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‘Plums’ up for Marjane Satrapi

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Satiating journey: The magical “Chicken With Plums” tells the tale of a dying man (Mathieu Amalric) in scenes from his past — and future — life. - COURTESY PHOTO
  • Courtesy Photo
  • Satiating journey: The magical “Chicken With Plums” tells the tale of a dying man (Mathieu Amalric) in scenes from his past — and future — life.

Marjane Satrapi already has documented her incredible life story about her escape from Iran, schooling in Vienna and subsequent life in Paris in the graphic novel and animated movie “Persepolis.”

Now, in her wonderful second feature film “Chicken with Plums,” opening this week, she turns to other matters: life, love and food.

In the film, violinist Nasser Ali Khan — whose favorite dish is chicken with plums — decides to die.

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From his deathbed, the film flashes back to Nasser Ali’s (Mathieu Amalric) passionate, tragic romance with lovely Irane (Golshifteh Farahani), and his unsatisfying marriage to the more practical but loving Faranguisse (Maria de Medeiros); it even flashes forward to the strange fates of their two children.

Satrapi, who visited The City earlier this year during the San Francisco International Film Festival, says, “In life you have different sources of pleasure: falling in love, making love, smoking, drinking, whatever. I can survive without smoking or making love. I would be miserable, but I would live. But if you don’t eat, when even this last pleasure is finished, that’s the end of life.”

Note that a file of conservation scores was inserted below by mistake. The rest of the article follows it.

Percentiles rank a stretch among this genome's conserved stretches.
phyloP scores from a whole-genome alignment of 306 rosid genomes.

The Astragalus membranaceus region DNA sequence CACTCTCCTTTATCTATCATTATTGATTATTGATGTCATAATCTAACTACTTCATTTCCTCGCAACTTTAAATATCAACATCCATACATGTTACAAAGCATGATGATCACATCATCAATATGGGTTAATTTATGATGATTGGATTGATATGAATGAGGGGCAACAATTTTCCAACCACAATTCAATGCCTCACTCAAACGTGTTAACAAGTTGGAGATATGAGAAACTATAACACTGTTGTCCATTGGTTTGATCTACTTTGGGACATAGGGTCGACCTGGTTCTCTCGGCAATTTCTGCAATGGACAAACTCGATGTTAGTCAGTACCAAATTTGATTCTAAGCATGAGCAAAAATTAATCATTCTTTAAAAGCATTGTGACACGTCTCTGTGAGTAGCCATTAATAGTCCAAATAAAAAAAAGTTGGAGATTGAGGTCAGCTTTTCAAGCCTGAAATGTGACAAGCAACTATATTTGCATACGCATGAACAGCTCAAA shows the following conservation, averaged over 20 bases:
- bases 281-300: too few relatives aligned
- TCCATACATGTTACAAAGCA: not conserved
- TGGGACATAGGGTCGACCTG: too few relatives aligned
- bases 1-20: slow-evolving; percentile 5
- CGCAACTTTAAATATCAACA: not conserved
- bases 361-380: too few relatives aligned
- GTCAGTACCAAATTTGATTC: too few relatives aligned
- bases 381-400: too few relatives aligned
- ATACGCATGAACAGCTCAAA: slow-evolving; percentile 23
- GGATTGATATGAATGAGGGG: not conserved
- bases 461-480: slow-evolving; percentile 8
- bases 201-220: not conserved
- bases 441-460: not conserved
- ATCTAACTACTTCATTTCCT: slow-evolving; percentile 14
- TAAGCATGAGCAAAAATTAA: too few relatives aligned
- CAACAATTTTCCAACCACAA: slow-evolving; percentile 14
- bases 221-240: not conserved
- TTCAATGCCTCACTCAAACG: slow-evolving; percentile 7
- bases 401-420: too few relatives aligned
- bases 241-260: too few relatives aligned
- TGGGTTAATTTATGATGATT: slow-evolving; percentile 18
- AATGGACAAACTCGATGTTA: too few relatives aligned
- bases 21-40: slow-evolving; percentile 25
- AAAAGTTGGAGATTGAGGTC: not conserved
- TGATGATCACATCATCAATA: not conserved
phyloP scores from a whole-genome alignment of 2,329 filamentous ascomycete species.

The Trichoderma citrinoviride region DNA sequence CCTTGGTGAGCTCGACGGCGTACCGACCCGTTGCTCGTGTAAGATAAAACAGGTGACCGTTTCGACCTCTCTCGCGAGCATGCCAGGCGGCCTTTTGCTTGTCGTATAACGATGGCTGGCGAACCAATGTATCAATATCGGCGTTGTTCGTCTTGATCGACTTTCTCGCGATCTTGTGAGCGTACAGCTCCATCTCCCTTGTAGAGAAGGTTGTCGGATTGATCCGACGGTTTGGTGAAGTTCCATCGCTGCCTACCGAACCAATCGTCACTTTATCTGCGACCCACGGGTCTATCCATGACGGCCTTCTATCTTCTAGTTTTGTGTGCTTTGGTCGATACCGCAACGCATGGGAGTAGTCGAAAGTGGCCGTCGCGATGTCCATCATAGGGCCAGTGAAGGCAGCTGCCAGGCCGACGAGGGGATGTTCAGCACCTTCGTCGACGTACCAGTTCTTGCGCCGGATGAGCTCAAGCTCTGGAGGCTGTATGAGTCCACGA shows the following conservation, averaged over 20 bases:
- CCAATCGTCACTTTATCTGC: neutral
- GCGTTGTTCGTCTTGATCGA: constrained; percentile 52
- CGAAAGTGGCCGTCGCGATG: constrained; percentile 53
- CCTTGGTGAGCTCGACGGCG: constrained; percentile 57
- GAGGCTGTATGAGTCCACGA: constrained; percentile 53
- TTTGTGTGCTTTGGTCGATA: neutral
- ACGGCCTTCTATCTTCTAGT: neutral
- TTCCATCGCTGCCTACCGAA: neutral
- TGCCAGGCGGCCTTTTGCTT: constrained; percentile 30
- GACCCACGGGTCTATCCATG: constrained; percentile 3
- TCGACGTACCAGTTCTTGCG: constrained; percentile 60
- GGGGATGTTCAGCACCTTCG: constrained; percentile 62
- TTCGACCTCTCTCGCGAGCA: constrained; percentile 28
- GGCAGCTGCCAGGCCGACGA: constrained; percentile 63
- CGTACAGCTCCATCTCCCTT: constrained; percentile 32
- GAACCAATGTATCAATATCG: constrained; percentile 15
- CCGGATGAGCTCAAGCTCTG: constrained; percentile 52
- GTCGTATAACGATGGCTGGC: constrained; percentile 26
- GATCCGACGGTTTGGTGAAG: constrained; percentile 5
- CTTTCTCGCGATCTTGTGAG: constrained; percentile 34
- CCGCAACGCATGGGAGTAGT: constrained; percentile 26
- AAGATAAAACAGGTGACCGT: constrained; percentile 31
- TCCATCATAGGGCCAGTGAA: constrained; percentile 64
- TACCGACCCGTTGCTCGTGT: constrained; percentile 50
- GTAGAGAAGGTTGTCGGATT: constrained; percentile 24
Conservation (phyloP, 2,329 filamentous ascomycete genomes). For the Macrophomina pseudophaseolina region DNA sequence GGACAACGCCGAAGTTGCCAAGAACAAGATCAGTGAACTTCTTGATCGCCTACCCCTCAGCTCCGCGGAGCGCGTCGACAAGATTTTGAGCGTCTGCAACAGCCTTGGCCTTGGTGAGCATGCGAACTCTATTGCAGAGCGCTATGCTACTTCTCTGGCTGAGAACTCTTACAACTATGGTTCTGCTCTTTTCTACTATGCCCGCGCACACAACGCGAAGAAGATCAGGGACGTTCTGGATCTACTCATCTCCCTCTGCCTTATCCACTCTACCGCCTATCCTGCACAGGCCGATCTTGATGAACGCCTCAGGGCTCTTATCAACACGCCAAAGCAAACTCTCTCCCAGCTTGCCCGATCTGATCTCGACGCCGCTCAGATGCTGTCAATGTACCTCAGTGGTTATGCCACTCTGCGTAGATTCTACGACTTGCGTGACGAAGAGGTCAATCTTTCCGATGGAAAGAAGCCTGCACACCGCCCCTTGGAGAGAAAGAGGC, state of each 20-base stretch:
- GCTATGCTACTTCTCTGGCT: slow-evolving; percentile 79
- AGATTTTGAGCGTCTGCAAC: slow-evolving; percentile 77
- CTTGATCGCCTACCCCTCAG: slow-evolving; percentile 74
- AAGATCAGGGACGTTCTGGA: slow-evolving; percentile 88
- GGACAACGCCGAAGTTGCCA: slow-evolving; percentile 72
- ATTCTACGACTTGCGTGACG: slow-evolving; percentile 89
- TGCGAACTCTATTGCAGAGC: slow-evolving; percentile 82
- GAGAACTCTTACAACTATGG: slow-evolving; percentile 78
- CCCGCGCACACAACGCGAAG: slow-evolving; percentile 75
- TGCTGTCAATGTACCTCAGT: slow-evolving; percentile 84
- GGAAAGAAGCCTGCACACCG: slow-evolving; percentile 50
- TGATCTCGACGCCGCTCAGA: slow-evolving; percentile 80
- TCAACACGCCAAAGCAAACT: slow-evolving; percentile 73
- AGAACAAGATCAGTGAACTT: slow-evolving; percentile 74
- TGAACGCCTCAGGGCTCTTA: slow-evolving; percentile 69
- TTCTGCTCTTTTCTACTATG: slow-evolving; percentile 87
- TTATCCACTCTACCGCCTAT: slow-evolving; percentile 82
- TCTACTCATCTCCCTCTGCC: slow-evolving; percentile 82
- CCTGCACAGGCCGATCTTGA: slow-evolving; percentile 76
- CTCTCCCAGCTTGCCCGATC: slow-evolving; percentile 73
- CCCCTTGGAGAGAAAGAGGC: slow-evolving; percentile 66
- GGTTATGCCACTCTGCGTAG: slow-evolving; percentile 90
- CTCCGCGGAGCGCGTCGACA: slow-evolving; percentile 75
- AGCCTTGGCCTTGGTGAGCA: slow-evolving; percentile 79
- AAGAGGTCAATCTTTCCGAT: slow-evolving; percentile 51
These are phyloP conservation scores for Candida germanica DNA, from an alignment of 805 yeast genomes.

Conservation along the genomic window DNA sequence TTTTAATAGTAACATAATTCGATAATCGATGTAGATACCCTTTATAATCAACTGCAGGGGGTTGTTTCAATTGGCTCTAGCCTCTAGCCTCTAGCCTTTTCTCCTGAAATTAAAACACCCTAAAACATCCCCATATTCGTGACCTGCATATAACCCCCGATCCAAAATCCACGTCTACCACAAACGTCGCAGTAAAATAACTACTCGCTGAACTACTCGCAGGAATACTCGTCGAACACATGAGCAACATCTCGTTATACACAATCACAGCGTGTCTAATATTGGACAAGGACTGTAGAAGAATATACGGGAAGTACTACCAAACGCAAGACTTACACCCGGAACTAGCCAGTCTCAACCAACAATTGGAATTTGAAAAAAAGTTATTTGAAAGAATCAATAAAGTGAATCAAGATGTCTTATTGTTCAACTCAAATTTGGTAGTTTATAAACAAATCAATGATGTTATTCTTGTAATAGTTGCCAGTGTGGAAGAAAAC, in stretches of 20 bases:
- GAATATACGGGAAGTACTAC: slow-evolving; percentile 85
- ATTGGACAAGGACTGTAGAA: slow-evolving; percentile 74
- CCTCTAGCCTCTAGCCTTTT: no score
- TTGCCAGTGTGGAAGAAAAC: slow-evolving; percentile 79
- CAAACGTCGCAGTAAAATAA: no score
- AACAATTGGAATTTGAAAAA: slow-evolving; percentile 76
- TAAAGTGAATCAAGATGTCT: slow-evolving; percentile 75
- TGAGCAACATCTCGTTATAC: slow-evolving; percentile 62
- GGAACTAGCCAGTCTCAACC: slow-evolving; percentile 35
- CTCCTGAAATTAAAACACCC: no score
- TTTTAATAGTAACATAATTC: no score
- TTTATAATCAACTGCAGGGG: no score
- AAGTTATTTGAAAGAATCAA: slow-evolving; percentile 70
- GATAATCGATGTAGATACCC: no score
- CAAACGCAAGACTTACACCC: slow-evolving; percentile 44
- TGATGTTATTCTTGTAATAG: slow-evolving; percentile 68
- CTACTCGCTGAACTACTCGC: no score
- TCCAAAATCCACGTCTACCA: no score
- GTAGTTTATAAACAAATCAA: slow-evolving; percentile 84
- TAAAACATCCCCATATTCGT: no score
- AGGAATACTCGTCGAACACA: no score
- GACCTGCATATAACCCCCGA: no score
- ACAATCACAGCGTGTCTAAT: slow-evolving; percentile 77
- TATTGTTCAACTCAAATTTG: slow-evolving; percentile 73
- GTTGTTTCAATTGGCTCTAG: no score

“Chicken with Plums” spreads out luxuriously in many directions, with magical sequences, animation, comedy and more.

“Memories never come in a chronological way,” Satrapi says. “Some are minimalist and some come with lots of details. But a whole life is whatever we see and it’s also whatever we would not see, and what we will not see after our death.”

One major theme in the film is artistic balance. Nasser Ali isn’t a truly great violinist until after he falls in love with Irane, opens his heart for the first time, and loses her.

As someone who once slept on the streets, Satrapi knows that an artist must live something to express something. Unfortunately, in Nasser-Ali’s case, the pain totally encompasses him.

“If you have too much suffering, you don’t create. You just go to the mental hospital,” she says. “But at the same time, some days I wake up, and I feel very pretty and happy and the sun is shining. These are the days I don’t go to my studio.”

Yet Satrapi loves her character precisely for his weaknesses: “What really amazes me is that, despite everything, he’s capable of many beautiful things.”

Deeper artistic concerns aside, is chicken with plums a real dish? “Yes,” Satrapi says. “I do make it myself and it’s really tasty!”